More to Risk

A girl looks out to sea.When I started freelancing in 2016, I felt as though I were taking a huge risk—a step that felt akin to Abram walking into the desert. I never heard God say, “Freelance,” but it seemed like he wanted me to pursue it. I felt a certainty about the action that could only have come from him.

And yet…

Two years later, I’m discovering that there is yet more to be risked. I thought I trusted God, however haphazardly. Trust, though, seems to be a thing that requires continual growth to remain alive and influential.

Then again, maybe I stopped trusting God a long time ago. I never stopped believing in him, but I hesitated to ask him for anything. Why pray when he’d said no to healing me so many times before? How could I address someone so distant and removed?

However, the more I treated him as distant, unknowable, uncaring, the more out of control and disgusted with myself I felt. I coped with that, not by rebelling or turning to a parent, but by retreating inward. The motion led to self-harm; I skirted the edges of anorexia in high school. By the time I was fifteen, I weighed somewhere between ninety and 100 pounds, and my endocrinologist was threatening me with hospitalization and a feeding tube.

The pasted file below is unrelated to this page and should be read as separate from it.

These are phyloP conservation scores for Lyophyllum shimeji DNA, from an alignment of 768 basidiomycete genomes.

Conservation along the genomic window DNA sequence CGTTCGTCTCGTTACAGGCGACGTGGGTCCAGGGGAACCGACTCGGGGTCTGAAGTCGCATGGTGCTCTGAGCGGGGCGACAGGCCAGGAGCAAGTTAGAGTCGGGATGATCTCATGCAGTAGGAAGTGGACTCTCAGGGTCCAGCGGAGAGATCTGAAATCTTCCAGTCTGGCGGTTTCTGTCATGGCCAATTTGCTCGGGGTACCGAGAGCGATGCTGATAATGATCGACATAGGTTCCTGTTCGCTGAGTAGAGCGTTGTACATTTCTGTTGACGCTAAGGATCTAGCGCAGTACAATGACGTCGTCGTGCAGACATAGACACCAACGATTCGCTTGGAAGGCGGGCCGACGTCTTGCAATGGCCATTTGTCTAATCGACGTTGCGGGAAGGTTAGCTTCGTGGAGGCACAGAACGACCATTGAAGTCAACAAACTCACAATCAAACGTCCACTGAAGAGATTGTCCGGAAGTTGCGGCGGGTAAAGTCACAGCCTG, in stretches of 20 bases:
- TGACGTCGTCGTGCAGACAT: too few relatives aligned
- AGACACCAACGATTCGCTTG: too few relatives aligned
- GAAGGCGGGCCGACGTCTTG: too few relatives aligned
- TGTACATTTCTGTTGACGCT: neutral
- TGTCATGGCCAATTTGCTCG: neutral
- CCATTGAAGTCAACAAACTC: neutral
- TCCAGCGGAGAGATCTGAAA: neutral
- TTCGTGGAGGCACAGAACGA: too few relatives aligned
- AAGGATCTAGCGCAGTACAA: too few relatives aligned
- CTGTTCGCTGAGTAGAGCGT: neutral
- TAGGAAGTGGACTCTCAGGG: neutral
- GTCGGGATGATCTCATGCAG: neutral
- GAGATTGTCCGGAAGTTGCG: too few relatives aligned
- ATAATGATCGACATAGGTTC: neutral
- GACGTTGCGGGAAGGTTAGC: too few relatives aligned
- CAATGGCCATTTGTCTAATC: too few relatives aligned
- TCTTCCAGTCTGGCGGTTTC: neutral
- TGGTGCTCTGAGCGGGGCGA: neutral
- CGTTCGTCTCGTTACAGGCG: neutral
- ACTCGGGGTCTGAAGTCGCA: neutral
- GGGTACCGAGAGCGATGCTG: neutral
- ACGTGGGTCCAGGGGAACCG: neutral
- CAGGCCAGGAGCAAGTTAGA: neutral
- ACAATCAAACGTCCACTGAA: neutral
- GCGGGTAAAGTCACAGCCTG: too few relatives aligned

The starvation method stopped, but it has its consequences: It tempts when life gets hard, when someone breaks my heart, when I hate myself for doing the one thing I promised I’d never do. I want control, even if it’s a false one. The desire to punish myself — instead of repenting and moving forward — takes hold for a moment. Fortunately, I know where anorexia leads. It may tempt me, but its lies no longer work on me and are thus never acted upon.

And yet…

My lack of trust, though, remained. In college, it appeared in quiet rebellion: I went to church, occasionally participated in the Baptist Student Ministry, and served in AWANA, but the actions meant little to me. They were rote, rudimentary, removed. They belonged to a girl who followed the rules either to follow the rules or because she was afraid to break them, not because she loved the rules or the Rule-Giver.